• Class 2 RNases III include the Drosha family of enzymes known to function in maturation of precursors to miRNA.[11]

Class 3 RNase III

  • Class 3 RNases III include the Dicer family of enzymes known to function in RNA interference (RNAi).[12] Class III RNases are S-RNase components. It is a component of the self-incompatibility system in Rosaceae, Solanaceae, and Plantaginaceae. They are recruited to cope with various environmental stress scenarios.[13]
  • Dicer enzymes process dsRNA subtrates into small RNA fragments of individual size ranging from 21-27 nucleotides in length.[14] Dicer has an N-terminal helicase/ATPase domain which is followed by another domain of an unknown function. It is centrally positioned PAZ domain and a C-terminal configuration which includes one dsRBD and two RNase III catalytic domains.[15] Interactions of Dicer occurs with other proteins, which includes TRBP, PACT, and Ago2.[16] RNAs that are produced by Dicer act as guides for a sequence of particular silencing of cognate genes through RNAi and related pathways.[14]

Class 4 RNase III

  • Class 4 RNases III, called Mini-III, are homodimeric enzymes and consist solely of the RNase III domains.[17]

Human proteins containing RNase III domain[edit]

See also[edit]

References[edit]

  1. ^ Filippov, Valery; Solovyev, Victor; Filippova, Maria; Gill, Sarjeet S. (7 March 2000). "A novel type of RNase III family proteins in eukaryotes". Gene. 245 (1): 213–221. PMID 10713462. doi:10.1016/S0378-1119(99)00571-5. 
  2. ^ Zamore, Phollip D. (December 2001). "Thirty-Three Years Later, a Glimpse at the Ribonuclease III Active Site". Molecular Cell. 8 (6): 1158–1160. doi:10.1016/S1097-2765(01)00418-X.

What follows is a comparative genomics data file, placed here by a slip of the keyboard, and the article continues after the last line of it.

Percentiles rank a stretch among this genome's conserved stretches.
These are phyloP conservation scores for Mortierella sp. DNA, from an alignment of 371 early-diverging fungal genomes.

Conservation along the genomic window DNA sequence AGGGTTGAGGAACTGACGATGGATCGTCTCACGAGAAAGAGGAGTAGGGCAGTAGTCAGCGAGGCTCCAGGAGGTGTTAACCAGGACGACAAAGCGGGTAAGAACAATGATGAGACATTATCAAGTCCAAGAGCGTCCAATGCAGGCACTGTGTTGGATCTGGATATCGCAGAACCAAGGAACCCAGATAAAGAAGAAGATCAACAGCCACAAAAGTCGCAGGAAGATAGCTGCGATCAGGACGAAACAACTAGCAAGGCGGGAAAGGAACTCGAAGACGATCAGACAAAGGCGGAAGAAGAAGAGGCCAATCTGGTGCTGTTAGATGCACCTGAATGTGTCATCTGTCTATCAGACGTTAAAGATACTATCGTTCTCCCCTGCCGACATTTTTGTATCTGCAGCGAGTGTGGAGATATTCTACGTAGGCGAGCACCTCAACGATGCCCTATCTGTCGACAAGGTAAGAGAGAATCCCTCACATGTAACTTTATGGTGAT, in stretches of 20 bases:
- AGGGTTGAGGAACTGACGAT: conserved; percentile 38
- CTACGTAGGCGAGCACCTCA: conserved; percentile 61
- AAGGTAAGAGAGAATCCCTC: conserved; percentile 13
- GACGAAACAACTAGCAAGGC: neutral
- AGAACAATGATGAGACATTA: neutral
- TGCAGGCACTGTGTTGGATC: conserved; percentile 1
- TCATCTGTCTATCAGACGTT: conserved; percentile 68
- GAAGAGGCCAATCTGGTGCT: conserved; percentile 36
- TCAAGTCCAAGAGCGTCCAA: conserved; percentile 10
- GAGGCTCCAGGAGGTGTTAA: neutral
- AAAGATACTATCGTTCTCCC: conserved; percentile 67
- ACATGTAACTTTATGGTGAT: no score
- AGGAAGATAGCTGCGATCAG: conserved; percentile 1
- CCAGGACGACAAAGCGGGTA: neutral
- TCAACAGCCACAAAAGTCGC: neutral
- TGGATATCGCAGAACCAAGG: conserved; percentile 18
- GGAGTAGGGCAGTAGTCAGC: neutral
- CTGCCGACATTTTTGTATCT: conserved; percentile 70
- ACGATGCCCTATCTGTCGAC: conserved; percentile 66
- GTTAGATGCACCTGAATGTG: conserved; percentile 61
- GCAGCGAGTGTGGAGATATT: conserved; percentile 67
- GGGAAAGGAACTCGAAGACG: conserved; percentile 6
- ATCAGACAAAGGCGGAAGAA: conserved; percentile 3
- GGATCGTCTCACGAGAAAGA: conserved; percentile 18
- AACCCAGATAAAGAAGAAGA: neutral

3. ^ Conrad, Christian; Rauhut, Reinhard (February 2002). "Ribonuclease III: new sense from nuisance". The International Journal of Biochemistry & Cell Biology. 34 (2): 116–129. doi:10.1016/S1357-2725(01)00112-1. 
  4. ^ Inada, T.; Nakamura, Y. (1995). "Lethal double-stranded RNA processing activity of ribonuclease III in the absence of SuhB protein of Escherichia coli". Biochimie. 77 (4): 294–302. doi:10.1016/0300-9084(96)88139-9. 
  5. ^ Park, Hongmarn; Yakhnin, Helen; Connolly, Michael; Romeo, Tony; Babitzke, Paul; Gourse, R. L. (15 December 2015). "CsrA Participates in a PNPase Autoregulatory Mechanism by Selectively Repressing Translation of Transcripts That Have Been Previously Processed by RNase III and PNPase". Journal of Bacteriology. 197 (24): 3751–3759. PMC 4652041Freely accessible. PMID 26438818. doi:10.1128/JB.00721-15. 
  6. ^ Kreuze, Jan F.; Savenkov, Eugene I.; Cuellar, Wilmer; Li, Xiangdong; Valkonen, Jari P. T. (1 June 2005). "Viral Class 1 RNase III Involved in Suppression of RNA Silencing". Journal of Virology. 79 (11): 7227–7238. ISSN 0022-538X. PMC 1112141Freely accessible. PMID 15890961. doi:10.1128/JVI.79.11.7227-7238.2005. Retrieved 5 November 2016.